Her family has been cooped up in their house for a week. The most dangerous thing, Weaver said, is to leave the house. “The highways are just not there anymore,” she said. “It’s tragic. I watched it on TV and it broke my heart to see familiar places where I grew up just totally demolished.

“It happens. It’s nature. People are doing the best they can and it’s incredible to see the help.”

Weaver and her ice dancing partner, Andrew Poje, are in Mississauga this week at a national training camp, to show off their programs in front of busloads of judges and technical reps that can help them figure out what works, what doesn’t before they sally forth to major competitions.

They were gleeful when the International Skating Union announced that the rhythm in the short dance for Olympic season would be Latin. “We LOVE Latin,” Weaver said. “We love the dancing in the clubs. We loved our Latin program from 2011 to 2012. It’s one of our favourite genres and styles. So without repeating ourselves, we wanted to find a way to still be exciting and entertaining.”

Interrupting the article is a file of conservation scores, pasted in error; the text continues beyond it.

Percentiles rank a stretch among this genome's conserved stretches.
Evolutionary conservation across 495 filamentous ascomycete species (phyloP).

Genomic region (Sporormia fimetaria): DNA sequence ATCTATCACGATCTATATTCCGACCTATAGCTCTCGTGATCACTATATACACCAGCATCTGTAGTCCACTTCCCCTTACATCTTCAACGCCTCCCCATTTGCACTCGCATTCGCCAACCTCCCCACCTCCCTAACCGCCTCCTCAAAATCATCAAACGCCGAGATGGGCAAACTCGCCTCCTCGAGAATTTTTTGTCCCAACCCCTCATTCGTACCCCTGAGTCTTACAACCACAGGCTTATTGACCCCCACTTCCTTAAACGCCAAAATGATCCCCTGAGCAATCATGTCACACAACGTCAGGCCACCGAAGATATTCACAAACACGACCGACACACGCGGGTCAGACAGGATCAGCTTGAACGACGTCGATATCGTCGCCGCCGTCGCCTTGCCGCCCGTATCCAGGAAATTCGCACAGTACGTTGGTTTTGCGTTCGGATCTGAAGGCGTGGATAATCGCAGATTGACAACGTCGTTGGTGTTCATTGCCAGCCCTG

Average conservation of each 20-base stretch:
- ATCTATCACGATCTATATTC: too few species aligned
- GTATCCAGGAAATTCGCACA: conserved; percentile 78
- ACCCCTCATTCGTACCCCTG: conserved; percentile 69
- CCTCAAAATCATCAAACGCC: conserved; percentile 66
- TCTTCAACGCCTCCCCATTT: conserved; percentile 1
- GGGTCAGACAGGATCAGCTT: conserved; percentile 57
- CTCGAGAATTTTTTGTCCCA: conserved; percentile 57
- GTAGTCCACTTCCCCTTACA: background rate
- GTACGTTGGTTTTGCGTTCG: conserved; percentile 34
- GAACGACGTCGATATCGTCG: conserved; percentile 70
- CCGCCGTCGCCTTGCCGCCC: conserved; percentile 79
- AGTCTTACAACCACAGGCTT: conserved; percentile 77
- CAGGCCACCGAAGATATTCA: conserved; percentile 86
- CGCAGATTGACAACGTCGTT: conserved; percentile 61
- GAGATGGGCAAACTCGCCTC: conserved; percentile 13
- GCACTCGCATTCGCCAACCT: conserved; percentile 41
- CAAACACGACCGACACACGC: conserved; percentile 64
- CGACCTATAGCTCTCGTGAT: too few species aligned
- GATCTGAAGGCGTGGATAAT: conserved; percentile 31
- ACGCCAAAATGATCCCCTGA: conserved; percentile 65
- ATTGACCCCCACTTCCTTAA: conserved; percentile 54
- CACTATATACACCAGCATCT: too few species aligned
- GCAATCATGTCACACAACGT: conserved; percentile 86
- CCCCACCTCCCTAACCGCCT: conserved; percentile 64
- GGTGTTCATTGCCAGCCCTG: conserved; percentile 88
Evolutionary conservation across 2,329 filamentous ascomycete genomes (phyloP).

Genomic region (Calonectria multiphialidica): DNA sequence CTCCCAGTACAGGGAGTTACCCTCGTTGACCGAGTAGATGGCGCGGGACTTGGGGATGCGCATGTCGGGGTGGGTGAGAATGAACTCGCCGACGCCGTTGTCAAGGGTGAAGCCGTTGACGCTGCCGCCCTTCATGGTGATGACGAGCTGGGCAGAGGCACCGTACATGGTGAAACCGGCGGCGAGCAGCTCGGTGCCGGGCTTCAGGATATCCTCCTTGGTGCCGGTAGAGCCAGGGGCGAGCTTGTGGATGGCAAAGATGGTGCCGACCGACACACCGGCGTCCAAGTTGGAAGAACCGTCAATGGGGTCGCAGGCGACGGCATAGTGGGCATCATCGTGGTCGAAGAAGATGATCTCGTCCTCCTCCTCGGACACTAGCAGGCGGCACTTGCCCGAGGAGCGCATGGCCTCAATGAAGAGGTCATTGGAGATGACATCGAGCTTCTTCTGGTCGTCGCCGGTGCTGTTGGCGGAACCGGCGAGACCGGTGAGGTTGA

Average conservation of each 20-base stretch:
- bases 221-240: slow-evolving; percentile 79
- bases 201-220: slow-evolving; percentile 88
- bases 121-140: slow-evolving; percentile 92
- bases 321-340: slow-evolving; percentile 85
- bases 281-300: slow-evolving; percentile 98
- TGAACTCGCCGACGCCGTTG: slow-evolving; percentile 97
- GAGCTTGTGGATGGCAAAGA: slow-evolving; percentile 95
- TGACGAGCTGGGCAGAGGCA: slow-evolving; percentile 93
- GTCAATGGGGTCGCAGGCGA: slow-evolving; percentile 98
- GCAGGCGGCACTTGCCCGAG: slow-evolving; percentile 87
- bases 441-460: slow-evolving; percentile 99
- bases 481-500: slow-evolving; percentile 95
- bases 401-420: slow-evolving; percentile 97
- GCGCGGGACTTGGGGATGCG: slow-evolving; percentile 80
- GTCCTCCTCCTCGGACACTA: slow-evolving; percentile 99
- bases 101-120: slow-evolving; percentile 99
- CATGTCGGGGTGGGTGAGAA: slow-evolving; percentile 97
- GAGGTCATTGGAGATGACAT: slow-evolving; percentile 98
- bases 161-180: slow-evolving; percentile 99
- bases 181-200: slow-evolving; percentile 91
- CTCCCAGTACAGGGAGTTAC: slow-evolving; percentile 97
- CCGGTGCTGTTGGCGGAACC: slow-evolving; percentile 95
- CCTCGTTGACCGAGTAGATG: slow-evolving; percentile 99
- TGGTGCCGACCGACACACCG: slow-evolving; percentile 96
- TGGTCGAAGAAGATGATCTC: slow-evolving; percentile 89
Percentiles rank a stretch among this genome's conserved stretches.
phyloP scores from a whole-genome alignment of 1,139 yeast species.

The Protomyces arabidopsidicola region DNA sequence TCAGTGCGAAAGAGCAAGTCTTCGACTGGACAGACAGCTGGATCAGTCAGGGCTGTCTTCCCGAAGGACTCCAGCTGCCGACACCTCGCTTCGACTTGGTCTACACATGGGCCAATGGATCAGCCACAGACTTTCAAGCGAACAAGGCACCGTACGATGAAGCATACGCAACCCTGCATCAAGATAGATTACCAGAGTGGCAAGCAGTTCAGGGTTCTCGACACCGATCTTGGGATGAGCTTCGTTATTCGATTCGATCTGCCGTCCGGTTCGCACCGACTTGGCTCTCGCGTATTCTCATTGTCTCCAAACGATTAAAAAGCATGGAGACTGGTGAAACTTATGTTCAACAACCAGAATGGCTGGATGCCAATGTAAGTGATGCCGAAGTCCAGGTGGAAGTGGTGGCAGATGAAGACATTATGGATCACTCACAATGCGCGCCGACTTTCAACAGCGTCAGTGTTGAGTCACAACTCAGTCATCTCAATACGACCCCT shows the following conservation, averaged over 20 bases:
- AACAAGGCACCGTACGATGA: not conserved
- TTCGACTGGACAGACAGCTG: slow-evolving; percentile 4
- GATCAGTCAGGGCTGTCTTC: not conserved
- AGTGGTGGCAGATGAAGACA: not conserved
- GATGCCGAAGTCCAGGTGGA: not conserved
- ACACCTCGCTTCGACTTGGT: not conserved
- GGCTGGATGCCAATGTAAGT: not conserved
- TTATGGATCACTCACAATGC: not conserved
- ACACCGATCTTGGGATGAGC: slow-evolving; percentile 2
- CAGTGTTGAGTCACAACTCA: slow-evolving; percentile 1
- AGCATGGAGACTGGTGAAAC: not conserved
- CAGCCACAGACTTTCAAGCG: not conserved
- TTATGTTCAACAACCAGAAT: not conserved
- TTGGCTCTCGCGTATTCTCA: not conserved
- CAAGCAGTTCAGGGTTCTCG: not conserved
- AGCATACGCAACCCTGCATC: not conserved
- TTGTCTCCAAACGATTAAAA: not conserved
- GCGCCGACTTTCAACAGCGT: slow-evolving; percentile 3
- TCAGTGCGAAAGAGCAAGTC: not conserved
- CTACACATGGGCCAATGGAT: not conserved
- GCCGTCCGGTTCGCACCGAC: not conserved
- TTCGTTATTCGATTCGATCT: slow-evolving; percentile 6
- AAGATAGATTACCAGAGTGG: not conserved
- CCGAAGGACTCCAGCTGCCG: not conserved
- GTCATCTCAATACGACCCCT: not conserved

In 2011-2012, Weaver emerged in a shiny, animal print outfit and ponytail and they danced to rhumba and samba. This time they are turning to a Cuban set of rhythms in the mambo direction. “They are more of a club rhythm, than strictly ballroom,” Weaver said. They worked with mambo dancers, and had great fun researching and playing with the style. Coach Morozov and a couple of mambo dancers formed the choreography.

But their free dance may take them to different heights altogether. For the first time, they went to Hall of Fame choreographer Lori Nichol. Nichol had never designed a competitive dance number before.